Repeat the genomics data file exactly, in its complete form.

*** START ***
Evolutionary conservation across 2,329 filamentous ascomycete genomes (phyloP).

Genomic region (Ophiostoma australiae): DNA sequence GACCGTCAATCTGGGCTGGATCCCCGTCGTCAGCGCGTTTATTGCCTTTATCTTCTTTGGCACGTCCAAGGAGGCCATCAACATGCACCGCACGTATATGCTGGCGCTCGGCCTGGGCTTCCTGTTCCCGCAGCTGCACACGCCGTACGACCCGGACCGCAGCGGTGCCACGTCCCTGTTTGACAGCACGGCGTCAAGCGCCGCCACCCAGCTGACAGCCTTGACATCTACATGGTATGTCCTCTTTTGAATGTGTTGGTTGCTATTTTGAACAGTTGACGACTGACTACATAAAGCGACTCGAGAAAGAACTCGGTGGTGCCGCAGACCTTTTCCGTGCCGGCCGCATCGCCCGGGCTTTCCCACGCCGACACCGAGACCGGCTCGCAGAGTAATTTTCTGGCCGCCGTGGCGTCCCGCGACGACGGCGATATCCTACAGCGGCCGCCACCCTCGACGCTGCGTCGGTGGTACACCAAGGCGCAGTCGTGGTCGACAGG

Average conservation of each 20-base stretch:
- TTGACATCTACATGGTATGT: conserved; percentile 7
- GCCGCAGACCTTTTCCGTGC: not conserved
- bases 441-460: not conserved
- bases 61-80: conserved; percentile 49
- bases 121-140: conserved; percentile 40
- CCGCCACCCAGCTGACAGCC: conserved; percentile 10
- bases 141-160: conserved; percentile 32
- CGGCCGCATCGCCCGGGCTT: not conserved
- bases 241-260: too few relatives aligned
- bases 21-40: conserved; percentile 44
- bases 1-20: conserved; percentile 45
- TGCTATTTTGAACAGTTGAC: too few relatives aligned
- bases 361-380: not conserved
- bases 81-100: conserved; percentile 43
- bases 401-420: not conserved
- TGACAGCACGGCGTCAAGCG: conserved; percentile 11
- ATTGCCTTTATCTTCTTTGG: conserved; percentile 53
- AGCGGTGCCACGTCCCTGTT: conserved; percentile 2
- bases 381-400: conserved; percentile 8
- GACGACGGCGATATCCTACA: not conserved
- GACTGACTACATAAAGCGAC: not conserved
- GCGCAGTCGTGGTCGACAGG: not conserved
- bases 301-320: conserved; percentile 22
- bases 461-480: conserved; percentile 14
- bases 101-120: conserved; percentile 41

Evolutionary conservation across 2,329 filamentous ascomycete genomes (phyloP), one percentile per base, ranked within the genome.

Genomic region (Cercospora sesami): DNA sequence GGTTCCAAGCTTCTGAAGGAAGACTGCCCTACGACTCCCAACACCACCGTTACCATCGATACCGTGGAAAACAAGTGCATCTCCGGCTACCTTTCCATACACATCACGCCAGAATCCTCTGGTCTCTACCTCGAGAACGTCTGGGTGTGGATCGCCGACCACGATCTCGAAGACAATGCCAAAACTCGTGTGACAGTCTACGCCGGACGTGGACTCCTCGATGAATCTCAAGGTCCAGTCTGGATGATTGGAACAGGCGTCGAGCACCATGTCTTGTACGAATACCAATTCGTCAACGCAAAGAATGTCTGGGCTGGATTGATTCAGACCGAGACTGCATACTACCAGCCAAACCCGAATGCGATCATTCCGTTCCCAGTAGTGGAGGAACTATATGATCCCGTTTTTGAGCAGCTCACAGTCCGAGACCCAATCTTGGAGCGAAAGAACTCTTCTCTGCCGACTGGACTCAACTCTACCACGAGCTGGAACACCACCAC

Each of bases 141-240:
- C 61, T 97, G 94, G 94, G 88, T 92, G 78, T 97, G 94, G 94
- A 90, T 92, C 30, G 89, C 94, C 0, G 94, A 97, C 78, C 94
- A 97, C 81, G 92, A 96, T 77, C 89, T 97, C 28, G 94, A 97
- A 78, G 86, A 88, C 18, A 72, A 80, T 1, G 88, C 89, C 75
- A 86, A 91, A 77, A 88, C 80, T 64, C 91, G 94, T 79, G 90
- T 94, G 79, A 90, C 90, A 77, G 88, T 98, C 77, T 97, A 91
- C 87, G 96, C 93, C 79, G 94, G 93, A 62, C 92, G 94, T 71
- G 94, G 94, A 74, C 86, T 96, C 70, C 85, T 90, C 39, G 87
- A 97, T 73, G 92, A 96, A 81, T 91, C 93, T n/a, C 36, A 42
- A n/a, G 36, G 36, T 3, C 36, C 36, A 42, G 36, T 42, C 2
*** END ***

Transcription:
Evolutionary conservation across 2,329 filamentous ascomycete genomes (phyloP).

Genomic region (Ophiostoma australiae): DNA sequence GACCGTCAATCTGGGCTGGATCCCCGTCGTCAGCGCGTTTATTGCCTTTATCTTCTTTGGCACGTCCAAGGAGGCCATCAACATGCACCGCACGTATATGCTGGCGCTCGGCCTGGGCTTCCTGTTCCCGCAGCTGCACACGCCGTACGACCCGGACCGCAGCGGTGCCACGTCCCTGTTTGACAGCACGGCGTCAAGCGCCGCCACCCAGCTGACAGCCTTGACATCTACATGGTATGTCCTCTTTTGAATGTGTTGGTTGCTATTTTGAACAGTTGACGACTGACTACATAAAGCGACTCGAGAAAGAACTCGGTGGTGCCGCAGACCTTTTCCGTGCCGGCCGCATCGCCCGGGCTTTCCCACGCCGACACCGAGACCGGCTCGCAGAGTAATTTTCTGGCCGCCGTGGCGTCCCGCGACGACGGCGATATCCTACAGCGGCCGCCACCCTCGACGCTGCGTCGGTGGTACACCAAGGCGCAGTCGTGGTCGACAGG

Average conservation of each 20-base stretch:
- TTGACATCTACATGGTATGT: conserved; percentile 7
- GCCGCAGACCTTTTCCGTGC: not conserved
- bases 441-460: not conserved
- bases 61-80: conserved; percentile 49
- bases 121-140: conserved; percentile 40
- CCGCCACCCAGCTGACAGCC: conserved; percentile 10
- bases 141-160: conserved; percentile 32
- CGGCCGCATCGCCCGGGCTT: not conserved
- bases 241-260: too few relatives aligned
- bases 21-40: conserved; percentile 44
- bases 1-20: conserved; percentile 45
- TGCTATTTTGAACAGTTGAC: too few relatives aligned
- bases 361-380: not conserved
- bases 81-100: conserved; percentile 43
- bases 401-420: not conserved
- TGACAGCACGGCGTCAAGCG: conserved; percentile 11
- ATTGCCTTTATCTTCTTTGG: conserved; percentile 53
- AGCGGTGCCACGTCCCTGTT: conserved; percentile 2
- bases 381-400: conserved; percentile 8
- GACGACGGCGATATCCTACA: not conserved
- GACTGACTACATAAAGCGAC: not conserved
- GCGCAGTCGTGGTCGACAGG: not conserved
- bases 301-320: conserved; percentile 22
- bases 461-480: conserved; percentile 14
- bases 101-120: conserved; percentile 41

Evolutionary conservation across 2,329 filamentous ascomycete genomes (phyloP), one percentile per base, ranked within the genome.

Genomic region (Cercospora sesami): DNA sequence GGTTCCAAGCTTCTGAAGGAAGACTGCCCTACGACTCCCAACACCACCGTTACCATCGATACCGTGGAAAACAAGTGCATCTCCGGCTACCTTTCCATACACATCACGCCAGAATCCTCTGGTCTCTACCTCGAGAACGTCTGGGTGTGGATCGCCGACCACGATCTCGAAGACAATGCCAAAACTCGTGTGACAGTCTACGCCGGACGTGGACTCCTCGATGAATCTCAAGGTCCAGTCTGGATGATTGGAACAGGCGTCGAGCACCATGTCTTGTACGAATACCAATTCGTCAACGCAAAGAATGTCTGGGCTGGATTGATTCAGACCGAGACTGCATACTACCAGCCAAACCCGAATGCGATCATTCCGTTCCCAGTAGTGGAGGAACTATATGATCCCGTTTTTGAGCAGCTCACAGTCCGAGACCCAATCTTGGAGCGAAAGAACTCTTCTCTGCCGACTGGACTCAACTCTACCACGAGCTGGAACACCACCAC

Each of bases 141-240:
- C 61, T 97, G 94, G 94, G 88, T 92, G 78, T 97, G 94, G 94
- A 90, T 92, C 30, G 89, C 94, C 0, G 94, A 97, C 78, C 94
- A 97, C 81, G 92, A 96, T 77, C 89, T 97, C 28, G 94, A 97
- A 78, G 86, A 88, C 18, A 72, A 80, T 1, G 88, C 89, C 75
- A 86, A 91, A 77, A 88, C 80, T 64, C 91, G 94, T 79, G 90
- T 94, G 79, A 90, C 90, A 77, G 88, T 98, C 77, T 97, A 91
- C 87, G 96, C 93, C 79, G 94, G 93, A 62, C 92, G 94, T 71
- G 94, G 94, A 74, C 86, T 96, C 70, C 85, T 90, C 39, G 87
- A 97, T 73, G 92, A 96, A 81, T 91, C 93, T n/a, C 36, A 42
- A n/a, G 36, G 36, T 3, C 36, C 36, A 42, G 36, T 42, C 2